"But as He came closer to Jerusalem and saw the city ahead, He began to weep. 'How I wish today that you of all people would understand the way to peace. But now it is too late, and peace is hidden from your eyes. Before long your enemies will build ramparts against your walls and encircle you and close in on you from every side. They will crush you into the ground, and your children with you. Your enemies will not leave a single stone in place, because you did not accept your opportunity for salvation.'" Luke 19:41-44

I feel like God has taught me a lot about this kind of compassion over the last several weeks. I live in a place filled with brokenness and beauty. I can easily be overwhelmed by hopelessness until I see the flicker of hope in another's eye. I live in a place that is dark and thus have to carry the light of life within me wherever I go. There have been many days where I have wanted to stop, to sit, and to weep. Weep over the deception in which people live. Weep over the filth in which people live. Weep over the rejection people feel. Weep over the injustice that surrounds them.
But, I have yet to actually release the floodgates. Sometimes my eyes well up. Sometimes a tear or two will escape. But, a flood is coming soon. A cleansing flood for both me and for this nation I have come to love so deeply.
"Weeping may last through the night, but joy comes with the morning." Psalm 30:5b

Sunday, November 14, 2010


I had an opportunity last week to travel to Bangkok, Thailand for a few days. It is amazing the differences that can exist a mere one hour flight away from my home. Thailand is still Southeast Asia, and there are many similarities between Thailand and Cambodia. However, the differences between the two capital cities were striking. It was surreal to be able to use the sky train and taxis to get around the city in Bangkok and to see countless buildings that towered over me.
And, it was great to be able to contact with some friends! I met Brook and Sara a couple years ago as they were preparing to move to Thailand, and when I was certain I was moving to Cambodia, we agreed that we would be way too close together not to visit. It was so much fun to be able to spend some time with them in a nation that they love and share life in Southeast Asia with them. Four of us came from Cambodia (3 of us who are living here, and one who was visiting), so we had a great time of fellowship with one another. Friends are such a blessing!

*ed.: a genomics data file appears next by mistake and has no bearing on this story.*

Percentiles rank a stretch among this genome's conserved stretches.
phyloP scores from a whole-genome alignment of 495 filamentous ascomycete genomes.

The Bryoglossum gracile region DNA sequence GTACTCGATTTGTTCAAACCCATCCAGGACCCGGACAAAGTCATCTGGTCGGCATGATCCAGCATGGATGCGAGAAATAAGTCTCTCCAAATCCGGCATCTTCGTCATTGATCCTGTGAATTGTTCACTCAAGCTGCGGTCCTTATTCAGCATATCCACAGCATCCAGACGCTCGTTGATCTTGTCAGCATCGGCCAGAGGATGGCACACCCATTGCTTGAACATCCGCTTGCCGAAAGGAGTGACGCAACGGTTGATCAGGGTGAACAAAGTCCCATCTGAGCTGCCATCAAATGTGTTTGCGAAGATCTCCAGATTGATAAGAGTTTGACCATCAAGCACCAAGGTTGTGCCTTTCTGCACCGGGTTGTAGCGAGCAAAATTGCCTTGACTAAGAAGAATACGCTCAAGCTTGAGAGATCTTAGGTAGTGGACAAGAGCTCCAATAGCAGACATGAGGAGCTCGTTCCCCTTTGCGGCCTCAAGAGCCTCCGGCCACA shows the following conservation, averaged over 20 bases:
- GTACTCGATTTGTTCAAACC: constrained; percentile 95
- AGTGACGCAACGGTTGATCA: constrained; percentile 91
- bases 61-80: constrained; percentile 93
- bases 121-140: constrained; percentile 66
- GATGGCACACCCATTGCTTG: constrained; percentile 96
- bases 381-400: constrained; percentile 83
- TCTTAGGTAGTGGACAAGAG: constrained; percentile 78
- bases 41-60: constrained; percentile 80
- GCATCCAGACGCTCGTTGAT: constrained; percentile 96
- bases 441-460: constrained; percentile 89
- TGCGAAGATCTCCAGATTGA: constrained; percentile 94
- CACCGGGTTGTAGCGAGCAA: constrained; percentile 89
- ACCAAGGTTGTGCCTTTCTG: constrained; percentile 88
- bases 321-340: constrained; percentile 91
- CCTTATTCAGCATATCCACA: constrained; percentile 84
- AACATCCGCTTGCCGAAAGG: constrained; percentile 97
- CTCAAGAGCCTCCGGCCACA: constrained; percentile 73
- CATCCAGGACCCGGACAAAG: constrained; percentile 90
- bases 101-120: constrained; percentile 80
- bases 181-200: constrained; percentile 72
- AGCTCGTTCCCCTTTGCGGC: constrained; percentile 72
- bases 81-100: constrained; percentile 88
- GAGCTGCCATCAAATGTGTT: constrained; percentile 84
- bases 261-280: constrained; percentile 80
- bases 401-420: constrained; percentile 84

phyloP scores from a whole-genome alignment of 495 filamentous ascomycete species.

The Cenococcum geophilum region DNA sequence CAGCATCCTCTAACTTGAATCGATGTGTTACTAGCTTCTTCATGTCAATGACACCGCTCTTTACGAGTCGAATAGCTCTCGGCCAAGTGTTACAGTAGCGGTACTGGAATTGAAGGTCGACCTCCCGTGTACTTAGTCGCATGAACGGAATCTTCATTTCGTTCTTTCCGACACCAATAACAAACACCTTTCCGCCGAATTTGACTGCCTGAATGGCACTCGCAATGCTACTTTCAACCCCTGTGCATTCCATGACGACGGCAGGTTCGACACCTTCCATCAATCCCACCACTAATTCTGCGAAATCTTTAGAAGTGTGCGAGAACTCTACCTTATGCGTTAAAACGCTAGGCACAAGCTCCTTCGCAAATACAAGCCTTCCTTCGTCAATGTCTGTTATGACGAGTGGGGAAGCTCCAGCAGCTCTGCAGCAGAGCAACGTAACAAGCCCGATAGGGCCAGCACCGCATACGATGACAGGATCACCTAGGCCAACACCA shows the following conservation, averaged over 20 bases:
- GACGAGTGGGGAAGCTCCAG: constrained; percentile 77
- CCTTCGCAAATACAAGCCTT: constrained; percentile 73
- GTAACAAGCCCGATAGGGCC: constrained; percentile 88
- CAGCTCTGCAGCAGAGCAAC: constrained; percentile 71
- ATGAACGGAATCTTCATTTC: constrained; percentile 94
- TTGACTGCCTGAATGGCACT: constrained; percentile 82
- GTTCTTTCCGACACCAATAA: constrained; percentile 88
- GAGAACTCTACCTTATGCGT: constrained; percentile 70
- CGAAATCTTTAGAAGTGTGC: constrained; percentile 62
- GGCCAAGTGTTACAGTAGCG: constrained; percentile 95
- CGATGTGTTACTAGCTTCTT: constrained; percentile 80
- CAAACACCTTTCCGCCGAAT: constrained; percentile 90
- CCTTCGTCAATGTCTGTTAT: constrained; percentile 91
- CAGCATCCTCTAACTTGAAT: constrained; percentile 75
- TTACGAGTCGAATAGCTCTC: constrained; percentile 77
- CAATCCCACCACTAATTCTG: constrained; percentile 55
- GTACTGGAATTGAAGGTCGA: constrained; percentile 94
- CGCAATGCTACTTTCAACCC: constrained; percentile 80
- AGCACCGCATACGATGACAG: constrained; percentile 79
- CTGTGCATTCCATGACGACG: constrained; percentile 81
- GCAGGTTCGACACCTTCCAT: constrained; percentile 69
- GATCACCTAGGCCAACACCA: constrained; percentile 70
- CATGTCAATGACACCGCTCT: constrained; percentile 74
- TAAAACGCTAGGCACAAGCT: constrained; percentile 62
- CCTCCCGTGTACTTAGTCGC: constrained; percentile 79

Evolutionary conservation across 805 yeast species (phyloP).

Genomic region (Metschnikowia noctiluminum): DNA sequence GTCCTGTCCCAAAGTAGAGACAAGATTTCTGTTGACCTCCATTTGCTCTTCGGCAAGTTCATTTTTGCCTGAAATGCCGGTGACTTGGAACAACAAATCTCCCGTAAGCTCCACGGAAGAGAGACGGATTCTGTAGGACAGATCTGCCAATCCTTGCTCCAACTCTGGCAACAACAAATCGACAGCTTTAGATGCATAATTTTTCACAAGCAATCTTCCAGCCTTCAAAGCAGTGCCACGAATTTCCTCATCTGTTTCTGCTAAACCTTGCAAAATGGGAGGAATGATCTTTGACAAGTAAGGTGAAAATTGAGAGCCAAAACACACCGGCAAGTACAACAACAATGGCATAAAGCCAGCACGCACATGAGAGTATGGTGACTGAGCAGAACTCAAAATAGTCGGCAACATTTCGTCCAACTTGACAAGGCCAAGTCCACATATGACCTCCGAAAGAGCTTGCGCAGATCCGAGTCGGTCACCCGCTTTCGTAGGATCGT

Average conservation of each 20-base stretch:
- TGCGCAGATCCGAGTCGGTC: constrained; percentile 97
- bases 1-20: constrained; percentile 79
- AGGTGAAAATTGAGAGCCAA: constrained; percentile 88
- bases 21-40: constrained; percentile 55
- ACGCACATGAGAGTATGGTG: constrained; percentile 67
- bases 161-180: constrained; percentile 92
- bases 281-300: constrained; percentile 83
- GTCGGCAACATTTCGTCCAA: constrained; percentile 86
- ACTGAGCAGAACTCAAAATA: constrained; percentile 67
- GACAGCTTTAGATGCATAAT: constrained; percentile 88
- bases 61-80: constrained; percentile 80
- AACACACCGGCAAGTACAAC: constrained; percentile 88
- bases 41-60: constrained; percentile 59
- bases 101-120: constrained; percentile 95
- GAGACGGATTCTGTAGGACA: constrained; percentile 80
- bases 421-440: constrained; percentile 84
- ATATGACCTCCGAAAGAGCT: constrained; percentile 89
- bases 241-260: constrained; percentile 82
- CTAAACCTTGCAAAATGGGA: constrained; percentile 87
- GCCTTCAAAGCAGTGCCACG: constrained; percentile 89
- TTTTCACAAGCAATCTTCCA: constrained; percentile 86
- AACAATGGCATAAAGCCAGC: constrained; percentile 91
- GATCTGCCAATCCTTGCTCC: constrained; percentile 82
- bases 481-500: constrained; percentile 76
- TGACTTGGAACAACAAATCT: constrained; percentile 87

We didn't have plans to do too many tourist things, but we did make a trip to Jim Thompson house. Jim Thompson is the man who introduced Thai silk to the rest of the world. He mysteriously disappeared in 1967 while on a vacation in Malaysia. It was an interesting visit to the beautiful home that he had built in Bangkok before his disappearance.

As I mentioned, our goal for the trip was not to be super tourists. We actually had a short list of things that we wanted to do--things that we don't have access to in Cambodia. The list included eating good Mexican food (which we did 3 times in 4 days), eating good Thai food, seeing a movie in a real theater, and exploring to find other things we don't have in Cambodia. Franki and I getting excited about seeing a movie with a big bucket of popcorn. Unfortunately, we all forgot our jackets, and by the end of the movie, we were all fearful of hypothermia! But, it was so fun!
And, yes, we found Starbucks, which was not hard since there are over 30 of them in the city. A toffee nut latte was the most spectacular treat!